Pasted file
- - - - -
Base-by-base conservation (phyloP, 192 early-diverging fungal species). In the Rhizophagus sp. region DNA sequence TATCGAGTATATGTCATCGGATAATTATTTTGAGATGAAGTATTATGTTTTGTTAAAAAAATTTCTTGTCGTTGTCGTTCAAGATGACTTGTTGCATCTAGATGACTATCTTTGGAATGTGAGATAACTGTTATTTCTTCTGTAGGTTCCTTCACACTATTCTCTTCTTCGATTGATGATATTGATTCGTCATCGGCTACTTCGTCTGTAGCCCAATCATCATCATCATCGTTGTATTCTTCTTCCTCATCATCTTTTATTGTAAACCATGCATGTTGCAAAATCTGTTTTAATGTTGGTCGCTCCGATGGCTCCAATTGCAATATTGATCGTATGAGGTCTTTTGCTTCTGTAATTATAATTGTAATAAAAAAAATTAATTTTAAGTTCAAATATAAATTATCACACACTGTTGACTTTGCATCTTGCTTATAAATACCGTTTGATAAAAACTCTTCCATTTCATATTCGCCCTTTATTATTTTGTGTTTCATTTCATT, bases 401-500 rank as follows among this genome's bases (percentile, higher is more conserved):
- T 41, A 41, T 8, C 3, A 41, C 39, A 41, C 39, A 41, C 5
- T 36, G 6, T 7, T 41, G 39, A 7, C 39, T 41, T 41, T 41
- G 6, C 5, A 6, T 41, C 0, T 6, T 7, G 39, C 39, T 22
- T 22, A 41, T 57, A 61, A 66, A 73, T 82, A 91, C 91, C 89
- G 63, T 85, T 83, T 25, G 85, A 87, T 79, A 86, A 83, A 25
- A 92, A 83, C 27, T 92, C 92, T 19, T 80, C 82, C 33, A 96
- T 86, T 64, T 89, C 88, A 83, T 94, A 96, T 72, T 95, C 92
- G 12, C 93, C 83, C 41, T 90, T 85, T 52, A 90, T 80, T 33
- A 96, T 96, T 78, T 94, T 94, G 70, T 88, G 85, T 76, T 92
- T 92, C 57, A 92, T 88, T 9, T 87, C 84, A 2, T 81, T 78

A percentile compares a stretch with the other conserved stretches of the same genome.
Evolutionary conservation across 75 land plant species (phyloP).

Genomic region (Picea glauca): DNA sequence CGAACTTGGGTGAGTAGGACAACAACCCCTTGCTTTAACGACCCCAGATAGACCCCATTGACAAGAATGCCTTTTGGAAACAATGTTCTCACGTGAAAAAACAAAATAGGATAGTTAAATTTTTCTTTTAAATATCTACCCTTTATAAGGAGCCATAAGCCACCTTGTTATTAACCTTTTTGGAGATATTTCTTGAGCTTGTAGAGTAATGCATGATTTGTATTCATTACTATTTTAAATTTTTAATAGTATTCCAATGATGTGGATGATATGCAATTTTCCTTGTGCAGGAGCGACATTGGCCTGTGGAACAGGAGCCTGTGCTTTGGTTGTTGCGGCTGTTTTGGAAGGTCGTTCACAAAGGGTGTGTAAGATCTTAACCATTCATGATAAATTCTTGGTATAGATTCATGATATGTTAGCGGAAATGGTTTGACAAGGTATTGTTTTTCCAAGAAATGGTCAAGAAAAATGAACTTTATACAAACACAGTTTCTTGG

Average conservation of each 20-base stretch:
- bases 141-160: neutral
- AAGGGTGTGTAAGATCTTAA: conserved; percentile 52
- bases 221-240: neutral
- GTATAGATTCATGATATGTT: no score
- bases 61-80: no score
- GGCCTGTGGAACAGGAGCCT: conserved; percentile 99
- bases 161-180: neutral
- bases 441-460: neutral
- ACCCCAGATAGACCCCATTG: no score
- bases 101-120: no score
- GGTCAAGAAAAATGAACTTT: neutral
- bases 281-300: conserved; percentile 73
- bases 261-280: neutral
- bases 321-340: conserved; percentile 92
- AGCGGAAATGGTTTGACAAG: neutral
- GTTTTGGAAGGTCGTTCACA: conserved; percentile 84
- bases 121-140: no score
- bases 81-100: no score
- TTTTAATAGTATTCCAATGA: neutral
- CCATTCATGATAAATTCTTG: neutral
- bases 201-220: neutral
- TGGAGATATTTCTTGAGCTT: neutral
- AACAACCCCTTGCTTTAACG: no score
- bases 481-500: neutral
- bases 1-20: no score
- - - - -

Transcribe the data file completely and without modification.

Base-by-base conservation (phyloP, 192 early-diverging fungal species). In the Rhizophagus sp. region DNA sequence TATCGAGTATATGTCATCGGATAATTATTTTGAGATGAAGTATTATGTTTTGTTAAAAAAATTTCTTGTCGTTGTCGTTCAAGATGACTTGTTGCATCTAGATGACTATCTTTGGAATGTGAGATAACTGTTATTTCTTCTGTAGGTTCCTTCACACTATTCTCTTCTTCGATTGATGATATTGATTCGTCATCGGCTACTTCGTCTGTAGCCCAATCATCATCATCATCGTTGTATTCTTCTTCCTCATCATCTTTTATTGTAAACCATGCATGTTGCAAAATCTGTTTTAATGTTGGTCGCTCCGATGGCTCCAATTGCAATATTGATCGTATGAGGTCTTTTGCTTCTGTAATTATAATTGTAATAAAAAAAATTAATTTTAAGTTCAAATATAAATTATCACACACTGTTGACTTTGCATCTTGCTTATAAATACCGTTTGATAAAAACTCTTCCATTTCATATTCGCCCTTTATTATTTTGTGTTTCATTTCATT, bases 401-500 rank as follows among this genome's bases (percentile, higher is more conserved):
- T 41, A 41, T 8, C 3, A 41, C 39, A 41, C 39, A 41, C 5
- T 36, G 6, T 7, T 41, G 39, A 7, C 39, T 41, T 41, T 41
- G 6, C 5, A 6, T 41, C 0, T 6, T 7, G 39, C 39, T 22
- T 22, A 41, T 57, A 61, A 66, A 73, T 82, A 91, C 91, C 89
- G 63, T 85, T 83, T 25, G 85, A 87, T 79, A 86, A 83, A 25
- A 92, A 83, C 27, T 92, C 92, T 19, T 80, C 82, C 33, A 96
- T 86, T 64, T 89, C 88, A 83, T 94, A 96, T 72, T 95, C 92
- G 12, C 93, C 83, C 41, T 90, T 85, T 52, A 90, T 80, T 33
- A 96, T 96, T 78, T 94, T 94, G 70, T 88, G 85, T 76, T 92
- T 92, C 57, A 92, T 88, T 9, T 87, C 84, A 2, T 81, T 78

A percentile compares a stretch with the other conserved stretches of the same genome.
Evolutionary conservation across 75 land plant species (phyloP).

Genomic region (Picea glauca): DNA sequence CGAACTTGGGTGAGTAGGACAACAACCCCTTGCTTTAACGACCCCAGATAGACCCCATTGACAAGAATGCCTTTTGGAAACAATGTTCTCACGTGAAAAAACAAAATAGGATAGTTAAATTTTTCTTTTAAATATCTACCCTTTATAAGGAGCCATAAGCCACCTTGTTATTAACCTTTTTGGAGATATTTCTTGAGCTTGTAGAGTAATGCATGATTTGTATTCATTACTATTTTAAATTTTTAATAGTATTCCAATGATGTGGATGATATGCAATTTTCCTTGTGCAGGAGCGACATTGGCCTGTGGAACAGGAGCCTGTGCTTTGGTTGTTGCGGCTGTTTTGGAAGGTCGTTCACAAAGGGTGTGTAAGATCTTAACCATTCATGATAAATTCTTGGTATAGATTCATGATATGTTAGCGGAAATGGTTTGACAAGGTATTGTTTTTCCAAGAAATGGTCAAGAAAAATGAACTTTATACAAACACAGTTTCTTGG

Average conservation of each 20-base stretch:
- bases 141-160: neutral
- AAGGGTGTGTAAGATCTTAA: conserved; percentile 52
- bases 221-240: neutral
- GTATAGATTCATGATATGTT: no score
- bases 61-80: no score
- GGCCTGTGGAACAGGAGCCT: conserved; percentile 99
- bases 161-180: neutral
- bases 441-460: neutral
- ACCCCAGATAGACCCCATTG: no score
- bases 101-120: no score
- GGTCAAGAAAAATGAACTTT: neutral
- bases 281-300: conserved; percentile 73
- bases 261-280: neutral
- bases 321-340: conserved; percentile 92
- AGCGGAAATGGTTTGACAAG: neutral
- GTTTTGGAAGGTCGTTCACA: conserved; percentile 84
- bases 121-140: no score
- bases 81-100: no score
- TTTTAATAGTATTCCAATGA: neutral
- CCATTCATGATAAATTCTTG: neutral
- bases 201-220: neutral
- TGGAGATATTTCTTGAGCTT: neutral
- AACAACCCCTTGCTTTAACG: no score
- bases 481-500: neutral
- bases 1-20: no score